Maria Aspan, Special to USA TODAY Published 12:13 p.m. ET Feb. 12, 2019 | Updated 12:46 p.m. ET Feb. 12, 2019
“Should I go into more debt to start my business?”
The woman was soft-spoken, polite, patient. She had waited until the end of an Inc. conference session I was moderating, about how small-business owners could get loans and other financing, to approach me with her story. She was trying to pay off a sizable amount of credit card debt, and she wanted my advice: Could she make money more quickly by starting her own business? Would that be worth going deeper into the hole?
Launching a startup might seem like a good way to get rich quick – or at least get out of personal debt – at a time when companies like Uber, Lyft, and Airbnb have raised billions of dollars apiece. But such high-profile success stories are the exceptions to the brutal rule for entrepreneurs: About half of all startups fail within five years, according to the Bureau of Labor Statistics, and two-thirds fail within 10 years.
“That means you have a high probability of losing any and all money you put into your business,” I write in my new book, Startup Money Made Easy: The Inc. Guide to Every Financial Question About Starting, Running, and Growing Your Business (HarperCollins Leadership, 240 pp., released Feb. 12). “It’s like any other risky investment: There are potentially huge upsides, but the downsides are far more statistically likely.”
It’s an important warning, but not a blanket one. Starting a business can be exhilarating, life-changing and financially rewarding – as Daymond John, Sallie Krawcheck, Jack Ma, Bobbi Brown, and many other successful startup founders describe in the book. You just have to know what you’re getting into, and how to take the right risks. For example:
Can you afford to live without a salary for a year or more? The most successful startup CEOs often wait at least several months before they start paying themselves, Inc. data shows. Only 28 percent of respondents to the 2018 Inc. 5000 CEO survey, which polls the heads of the fastest-growing private companies in America, started taking a salary immediately after starting their business. When they did start paying themselves, 45 percent of these CEOs paid themselves less than $50,000 annually. That’s not exactly Jeff Bezos money.
Have you written out a business plan, complete with a financial section? Yes, most business plans rarely anticipate all the realities of running a business. But spending some time predicting your expenses, cash flow and break-even point will force you to think through the financial risks you’re about to take. It will also get you ready to raise money and apply for loans, since outside investors and banks will expect to see a business plan.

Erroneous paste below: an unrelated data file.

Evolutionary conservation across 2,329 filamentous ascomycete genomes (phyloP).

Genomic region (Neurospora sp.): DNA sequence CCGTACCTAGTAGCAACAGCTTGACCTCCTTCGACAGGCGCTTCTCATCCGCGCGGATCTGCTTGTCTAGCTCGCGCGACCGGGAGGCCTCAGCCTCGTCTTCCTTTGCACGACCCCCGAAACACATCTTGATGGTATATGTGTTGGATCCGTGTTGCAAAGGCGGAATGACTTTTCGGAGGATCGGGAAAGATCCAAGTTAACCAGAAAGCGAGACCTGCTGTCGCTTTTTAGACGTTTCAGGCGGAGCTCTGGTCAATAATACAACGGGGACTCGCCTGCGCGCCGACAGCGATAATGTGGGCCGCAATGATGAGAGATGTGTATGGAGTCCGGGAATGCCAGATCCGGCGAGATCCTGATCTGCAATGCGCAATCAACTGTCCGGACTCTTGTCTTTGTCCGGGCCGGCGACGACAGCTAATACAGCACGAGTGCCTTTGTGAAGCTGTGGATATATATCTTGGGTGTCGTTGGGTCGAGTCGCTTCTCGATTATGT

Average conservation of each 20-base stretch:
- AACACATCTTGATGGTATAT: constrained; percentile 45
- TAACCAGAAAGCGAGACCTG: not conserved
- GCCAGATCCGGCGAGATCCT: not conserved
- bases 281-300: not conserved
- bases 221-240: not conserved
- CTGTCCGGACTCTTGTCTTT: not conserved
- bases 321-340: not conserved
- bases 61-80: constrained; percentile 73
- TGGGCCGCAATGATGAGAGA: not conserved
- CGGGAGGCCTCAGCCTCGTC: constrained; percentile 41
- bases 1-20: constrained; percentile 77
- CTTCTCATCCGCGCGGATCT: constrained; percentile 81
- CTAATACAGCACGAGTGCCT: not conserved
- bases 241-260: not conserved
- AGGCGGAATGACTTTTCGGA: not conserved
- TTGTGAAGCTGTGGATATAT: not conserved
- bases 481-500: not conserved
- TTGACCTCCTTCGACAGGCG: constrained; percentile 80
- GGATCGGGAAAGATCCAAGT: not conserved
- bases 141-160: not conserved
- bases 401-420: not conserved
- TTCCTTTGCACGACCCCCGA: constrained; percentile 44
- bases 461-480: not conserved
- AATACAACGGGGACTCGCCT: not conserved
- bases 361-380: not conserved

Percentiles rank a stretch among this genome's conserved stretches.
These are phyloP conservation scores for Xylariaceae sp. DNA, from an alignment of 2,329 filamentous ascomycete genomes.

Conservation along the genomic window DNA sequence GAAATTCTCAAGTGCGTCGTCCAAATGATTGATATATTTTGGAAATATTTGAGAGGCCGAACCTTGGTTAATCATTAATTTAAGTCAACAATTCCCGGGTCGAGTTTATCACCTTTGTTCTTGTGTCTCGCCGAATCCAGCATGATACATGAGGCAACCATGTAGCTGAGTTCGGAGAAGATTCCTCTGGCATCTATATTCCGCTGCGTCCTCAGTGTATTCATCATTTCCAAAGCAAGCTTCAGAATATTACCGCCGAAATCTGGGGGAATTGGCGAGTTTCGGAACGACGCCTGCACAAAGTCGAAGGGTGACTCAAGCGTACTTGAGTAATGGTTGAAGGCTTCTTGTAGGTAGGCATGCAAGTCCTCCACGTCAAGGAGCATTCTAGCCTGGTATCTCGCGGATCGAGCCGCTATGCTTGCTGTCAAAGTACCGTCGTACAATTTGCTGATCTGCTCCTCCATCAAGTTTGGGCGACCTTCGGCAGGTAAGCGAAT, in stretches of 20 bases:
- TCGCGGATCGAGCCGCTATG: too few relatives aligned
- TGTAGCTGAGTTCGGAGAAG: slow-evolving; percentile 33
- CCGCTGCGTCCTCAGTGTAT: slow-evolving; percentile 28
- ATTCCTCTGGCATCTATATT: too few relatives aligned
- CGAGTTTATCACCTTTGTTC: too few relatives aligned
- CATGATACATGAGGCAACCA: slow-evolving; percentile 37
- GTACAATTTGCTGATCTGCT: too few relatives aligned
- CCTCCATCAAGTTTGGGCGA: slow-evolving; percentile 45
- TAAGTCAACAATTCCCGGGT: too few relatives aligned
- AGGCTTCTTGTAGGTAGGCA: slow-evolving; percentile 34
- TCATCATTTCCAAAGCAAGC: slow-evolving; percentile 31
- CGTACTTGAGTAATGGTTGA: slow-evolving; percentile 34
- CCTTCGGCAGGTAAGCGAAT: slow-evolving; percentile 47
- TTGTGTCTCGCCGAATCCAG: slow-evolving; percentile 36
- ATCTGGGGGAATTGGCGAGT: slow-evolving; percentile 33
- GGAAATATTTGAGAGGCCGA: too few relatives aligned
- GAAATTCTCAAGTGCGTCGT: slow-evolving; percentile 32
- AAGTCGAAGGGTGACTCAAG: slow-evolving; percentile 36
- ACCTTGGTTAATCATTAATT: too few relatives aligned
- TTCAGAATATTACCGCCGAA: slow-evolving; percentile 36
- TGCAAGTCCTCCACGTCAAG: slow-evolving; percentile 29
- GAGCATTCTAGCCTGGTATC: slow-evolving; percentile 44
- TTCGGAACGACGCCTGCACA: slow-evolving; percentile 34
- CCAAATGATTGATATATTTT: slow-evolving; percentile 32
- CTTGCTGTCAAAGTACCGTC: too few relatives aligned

Do you know how much money you need to start your business? Finally, some good news: It’s easier and cheaper than ever to start a company these days. Think less than $5,000; that’s what 42 percent of 2018 Inc. 5000 CEO survey respondents said they used to start their first business. You might need more than that, or less; it depends on factors including where you live, the type of company you want to start, and how many employees you need. But if you’ve saved up a few thousand dollars to invest in your dream company, and you can afford to risk it all, you may be in good shape to take the startup risk.
Which is why I begged that woman at the conference to avoid that risk right now. I recommended that she get in touch with the National Foundation for Credit Counseling, a nonprofit adviser for people struggling with debt, and focus on trying to get her financial health back, first. I hope that she’ll soon be in a place where she can start her business – and where she, and everyone else who wants to start a business, can afford to take the right entrepreneurial risks.
Maria Aspan is an award-winning business journalist and an editor-at-large at Inc. magazine, where she oversees money coverage and writes about startups, technology, finance and gender. She has also covered business and finance for the New York Times, Thomson Reuters and American Banker. At the latter, she served as national editor and covered the 2008 financial crisis and its aftermath.
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